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Minimize RSR Award Detail

Research Spending & Results

Award Detail

Awardee:UNIVERSITY OF SOUTH CAROLINA
Doing Business As Name:University of South Carolina at Columbia
PD/PI:
  • Jamie Lead
  • (803) 777-0091
  • jlead@mailbox.sc.edu
Award Date:01/10/2020
Estimated Total Award Amount: $ 50,000
Funds Obligated to Date: $ 50,000
  • FY 2020=$50,000
Start Date:01/15/2020
End Date:06/30/2020
Transaction Type:Grant
Agency:NSF
Awarding Agency Code:4900
Funding Agency Code:4900
CFDA Number:47.041
Primary Program Source:040100 NSF RESEARCH & RELATED ACTIVIT
Award Title or Description:I-Corps: Magnetic Nanoremediation of Crude Oil
Federal Award ID Number:2002629
DUNS ID:041387846
Parent DUNS ID:041387846
Program:I-Corps
Program Officer:
  • Ruth Shuman
  • (703) 292-2160
  • rshuman@nsf.gov

Awardee Location

Street:Sponsored Awards Management
City:COLUMBIA
State:SC
ZIP:29208-0001
County:Columbia
Country:US
Awardee Cong. District:06

Primary Place of Performance

Organization Name:University of South Carolina at Columbia
Street:921 Assembly Street
City:Columbia
State:SC
ZIP:29201-0001
County:Columbia
Country:US
Cong. District:06

Abstract at Time of Award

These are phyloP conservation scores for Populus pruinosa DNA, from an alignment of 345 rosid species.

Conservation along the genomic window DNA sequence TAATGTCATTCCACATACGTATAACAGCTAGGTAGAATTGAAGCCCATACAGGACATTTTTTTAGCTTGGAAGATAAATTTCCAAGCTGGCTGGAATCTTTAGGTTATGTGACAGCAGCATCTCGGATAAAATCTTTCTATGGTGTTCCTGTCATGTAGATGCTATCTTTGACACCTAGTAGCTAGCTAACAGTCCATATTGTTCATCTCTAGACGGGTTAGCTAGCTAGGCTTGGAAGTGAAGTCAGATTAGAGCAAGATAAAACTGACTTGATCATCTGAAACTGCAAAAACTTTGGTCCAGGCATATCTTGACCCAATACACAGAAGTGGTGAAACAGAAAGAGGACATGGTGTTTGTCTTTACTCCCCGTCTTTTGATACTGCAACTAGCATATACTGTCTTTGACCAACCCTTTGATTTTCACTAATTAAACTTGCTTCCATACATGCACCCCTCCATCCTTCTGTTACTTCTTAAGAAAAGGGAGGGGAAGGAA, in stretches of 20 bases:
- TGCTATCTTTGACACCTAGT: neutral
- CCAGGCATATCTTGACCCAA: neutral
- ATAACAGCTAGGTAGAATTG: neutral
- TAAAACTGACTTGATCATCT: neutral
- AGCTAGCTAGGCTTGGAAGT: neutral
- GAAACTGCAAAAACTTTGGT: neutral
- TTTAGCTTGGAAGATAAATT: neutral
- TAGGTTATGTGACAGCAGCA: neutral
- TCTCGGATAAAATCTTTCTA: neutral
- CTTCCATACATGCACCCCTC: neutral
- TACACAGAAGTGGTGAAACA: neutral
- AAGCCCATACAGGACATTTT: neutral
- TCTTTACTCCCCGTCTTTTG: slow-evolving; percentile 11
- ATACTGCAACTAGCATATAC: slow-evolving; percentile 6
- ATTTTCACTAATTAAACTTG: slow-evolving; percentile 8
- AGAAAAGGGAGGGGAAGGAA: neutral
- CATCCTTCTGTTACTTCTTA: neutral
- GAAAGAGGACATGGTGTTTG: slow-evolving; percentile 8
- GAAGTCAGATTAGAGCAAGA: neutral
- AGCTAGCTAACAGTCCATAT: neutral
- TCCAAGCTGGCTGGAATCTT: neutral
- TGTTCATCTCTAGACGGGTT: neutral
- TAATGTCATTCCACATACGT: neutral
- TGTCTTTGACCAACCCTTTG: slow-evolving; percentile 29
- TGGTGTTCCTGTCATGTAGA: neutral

The broader impact/commercial potential of this I-Corps project comes from a nanotechnology-based platform developed for the treatment and clean-up (remediation) of contaminated land and water. The platform has the potential for use for a wide range of contaminants and has been demonstrated successfully for oil and metals. The platform is scalable in both synthesis and deployment, has a low environmental footprint, and it is flexible and cost-effective. Remediation of oil and metal pollution is an ongoing and critical concern for environmental and human health. This flexible platform has the potential to solve these challenges. Initial commercialization targets are the shipping, marine, and tourism sectors, This I-Corps project will determine potential use cases for safe polymer-coated and magnetic nanomaterials based on low-cost, easily available and low toxicity chemicals. Simple and rapid sorption reactions govern oil and metal removal, and the nanomaterials are protected from transformations long enough to effectively perform their function. Sorbed metal/oil is less toxic, and magnetic nanomaterials allow easy separation of sorbed pollutants from the environment. The platform can be used effectively in conjunction with bacterial bioremediation for in-situ use, in which the magnetic properties may not be needed, but the nanomaterials provide an easily assimilated carbon and limiting nutrient source to bacteria. The system would offer rapid reduction of toxicity via rapid degradation of oil and metal fixation. This award reflects NSF's statutory mission and has been deemed worthy of support through evaluation using the Foundation's intellectual merit and broader impacts review criteria.

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